skip to main content
skip to newscasts

Wednesday, May 22, 2024

Public News Service Logo
facebook instagram linkedin reddit youtube twitter
view newscast page
play newscast audioPlay

FERC rule to spark energy transmission building nationwide; Rudy Giuliani pleads not guilty to felony charges in AZ election interference case; new digital tool emerges to help MN students with FAFSA woes; WY governor to talk property tax shifts in a TeleTown Hall.

view newscast page
play newscast audioPlay

Israel's Prime Minister calls the new ICC charges unfair. Trump's lawyers found more classified documents in Mar-a-Lago, months after an FBI's search. And a new report finds election deniers are advancing to the fall election.

view newscast page
play newscast audioPlay

Americans are buying up rubber ducks ahead of Memorial Day, Nebraskans who want residential solar have a new lifeline, seven community colleges are working to provide students with a better experience, and Mississippi's "Big Muddy" gets restoration help.

Gold King Mine Spill Hits Farmington Hard

play audio
Play

Tuesday, August 11, 2015   

FARMINGTON, N.M. – No drinking, cooking or bathing with water from the Animas River. Those are the rules now in place in Farmington, New Mexico, following the Gold King Mine spill in Colorado.

Three million gallons of toxic sludge escaped into the Animas, part of the larger Colorado River system.

Shana Reeves with the City of Farmington says, as of Monday, the waters of the Animas River were still orange. Despite the water use ban, Reeves says the city is fortunate to have water reserves.

"We do have 90 days sitting in Lake Farmington," she says. "If we need to go further than that, we have means of drawing from other sources rather than just the Animas."

According to Reeves, the city's water sources are the Animas and San Juan rivers, which merge near Farmington. The water use ban also applies to farmers who use the river for irrigation and livestock-watering.

The EPA says its own crews accidentally caused the release of three million gallons of water containing dissolved metals from the abandoned Gold King Mine last Wednesday. The agency says it's still testing the sludge for toxicity levels, and is treating contaminated water in containment ponds.

Reeves says the American Red Cross and other organizations are distributing drinking water in the community. She adds there's a concern the spill may devastate the rest of the summer tourism season in the area, which is directly tied to the river.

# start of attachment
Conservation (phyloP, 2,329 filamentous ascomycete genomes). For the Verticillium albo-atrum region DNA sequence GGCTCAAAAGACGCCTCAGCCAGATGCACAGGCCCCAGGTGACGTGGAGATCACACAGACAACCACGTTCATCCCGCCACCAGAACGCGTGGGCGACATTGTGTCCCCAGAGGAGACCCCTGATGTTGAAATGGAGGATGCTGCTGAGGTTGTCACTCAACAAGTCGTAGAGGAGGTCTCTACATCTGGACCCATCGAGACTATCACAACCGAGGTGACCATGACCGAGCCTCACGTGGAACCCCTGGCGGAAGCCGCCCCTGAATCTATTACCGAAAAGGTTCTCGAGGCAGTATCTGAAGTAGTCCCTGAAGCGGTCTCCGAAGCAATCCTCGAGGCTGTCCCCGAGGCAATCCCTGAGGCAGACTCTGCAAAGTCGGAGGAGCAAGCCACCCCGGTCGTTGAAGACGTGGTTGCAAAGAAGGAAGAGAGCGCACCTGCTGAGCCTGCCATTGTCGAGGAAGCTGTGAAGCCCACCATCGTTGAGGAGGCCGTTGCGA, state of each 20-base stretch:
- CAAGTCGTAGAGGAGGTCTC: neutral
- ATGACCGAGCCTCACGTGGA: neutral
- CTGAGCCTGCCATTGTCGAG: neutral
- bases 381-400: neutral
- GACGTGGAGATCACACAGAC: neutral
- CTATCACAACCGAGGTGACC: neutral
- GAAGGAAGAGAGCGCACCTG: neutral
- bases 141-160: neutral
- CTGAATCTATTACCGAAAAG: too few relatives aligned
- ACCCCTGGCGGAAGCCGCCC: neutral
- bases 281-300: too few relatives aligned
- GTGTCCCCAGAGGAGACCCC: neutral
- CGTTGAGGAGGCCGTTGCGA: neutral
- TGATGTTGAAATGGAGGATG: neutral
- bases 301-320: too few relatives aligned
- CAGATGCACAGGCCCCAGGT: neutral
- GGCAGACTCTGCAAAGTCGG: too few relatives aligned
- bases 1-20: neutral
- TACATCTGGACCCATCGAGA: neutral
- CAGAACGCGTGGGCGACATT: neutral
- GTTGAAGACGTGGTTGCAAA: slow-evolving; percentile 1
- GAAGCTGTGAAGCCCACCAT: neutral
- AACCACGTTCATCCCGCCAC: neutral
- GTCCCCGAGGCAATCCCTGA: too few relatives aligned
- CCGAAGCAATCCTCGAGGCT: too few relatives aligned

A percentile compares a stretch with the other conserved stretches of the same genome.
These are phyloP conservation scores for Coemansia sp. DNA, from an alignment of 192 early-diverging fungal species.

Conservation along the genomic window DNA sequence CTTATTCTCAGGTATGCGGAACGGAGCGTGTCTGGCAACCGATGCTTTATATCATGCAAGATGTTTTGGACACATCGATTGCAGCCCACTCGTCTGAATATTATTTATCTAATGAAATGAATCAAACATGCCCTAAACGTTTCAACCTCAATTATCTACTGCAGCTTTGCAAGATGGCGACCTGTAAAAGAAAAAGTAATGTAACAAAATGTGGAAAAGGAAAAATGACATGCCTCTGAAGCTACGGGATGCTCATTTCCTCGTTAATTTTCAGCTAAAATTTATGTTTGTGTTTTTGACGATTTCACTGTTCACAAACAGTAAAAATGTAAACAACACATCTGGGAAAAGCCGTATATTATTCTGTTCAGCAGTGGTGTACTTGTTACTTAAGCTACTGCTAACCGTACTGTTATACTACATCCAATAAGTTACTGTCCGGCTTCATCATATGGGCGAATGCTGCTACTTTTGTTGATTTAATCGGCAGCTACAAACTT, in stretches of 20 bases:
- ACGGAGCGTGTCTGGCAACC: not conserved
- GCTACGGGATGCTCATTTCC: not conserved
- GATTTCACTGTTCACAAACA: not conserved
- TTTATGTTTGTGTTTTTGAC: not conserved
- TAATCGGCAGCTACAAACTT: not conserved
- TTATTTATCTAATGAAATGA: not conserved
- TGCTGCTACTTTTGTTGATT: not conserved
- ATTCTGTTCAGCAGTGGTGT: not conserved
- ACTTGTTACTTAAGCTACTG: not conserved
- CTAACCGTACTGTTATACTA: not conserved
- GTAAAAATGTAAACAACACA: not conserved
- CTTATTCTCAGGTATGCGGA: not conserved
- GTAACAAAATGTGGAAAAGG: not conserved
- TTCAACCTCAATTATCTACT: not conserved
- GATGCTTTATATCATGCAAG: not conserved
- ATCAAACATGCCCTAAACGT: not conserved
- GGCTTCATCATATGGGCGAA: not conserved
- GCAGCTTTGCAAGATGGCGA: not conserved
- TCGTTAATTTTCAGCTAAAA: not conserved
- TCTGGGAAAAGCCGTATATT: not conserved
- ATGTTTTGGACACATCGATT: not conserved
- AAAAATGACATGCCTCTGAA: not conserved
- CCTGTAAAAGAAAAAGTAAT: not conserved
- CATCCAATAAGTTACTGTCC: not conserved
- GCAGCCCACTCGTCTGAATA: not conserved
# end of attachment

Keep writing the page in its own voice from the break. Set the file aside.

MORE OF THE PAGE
"We just started our branding campaign and one of our taglines is, 'Farmington is a place where outdoor lovers and active families thrive,'" she says. "It's the heart of our recreation, and it's the heart of our community."

Reeves says the EPA has not indicated, even in general terms, how long the ban on using Animas River water will last – and there are questions about the effects the contamination may have as it enters Lake Powell in Utah. Lake Powell and Lake Mead in Nevada are the two primary reservoirs for the Colorado River.


get more stories like this via email

more stories
Marine research on a recent expedition off of Santa Cruz Island in Southern California mapped the habitat of red gorgonian coral, sea stars and sheepshead fish. (Danny Ocampo/Oceana)

Environment

play sound

Marine researchers just wrapped up the first of three ocean expeditions off the coast of Southern California to map the biodiversity and support effor…


Social Issues

play sound

Michigan's population has hovered around the 10 million mark for the past 20+ years, but the state's latest report outlines projections of a …

Health and Wellness

play sound

More skin cancers are diagnosed than all other cancers combined and one in five Americans will have some type of skin cancer by age 70. Nebraska is …


The current lack of cohesive planning has made building new transmission lines difficult, prompting FERC's new rule. (Gregory Johnston/Adobe Stock)

Environment

play sound

A new step from the federal government takes a step toward modernizing the process for building energy transmission lines - while also protecting wild…

Social Issues

play sound

Americans got a bit of a reprieve last month, as food and auto prices dipped for the first time in 90 days. As Texas households continue to deal …

Black women are at particularly high risk of heart disease and stroke during pregnancy, which TaShenma Mack found out firsthand before the birth of her daughter. (Photo courtesy of TaShenma Mack)

Health and Wellness

play sound

North Carolina's maternal death rate is higher than the national average and cardiovascular disease is the leading cause of death among new moms in th…

play sound

The effect of technical glitches in overhauling the student financial-aid form known as FAFSA is still being felt. Issues stemming from a redesign …

Social Issues

play sound

A newly passed Connecticut bill will modernize the teacher certification process. House Bill 5436 is expected to make it easier for educators to …

 

Phone: 303.448.9105 Toll Free: 888.891.9416 Fax: 208.247.1830 Your trusted member- and audience-supported news source since 1996 Copyright 2021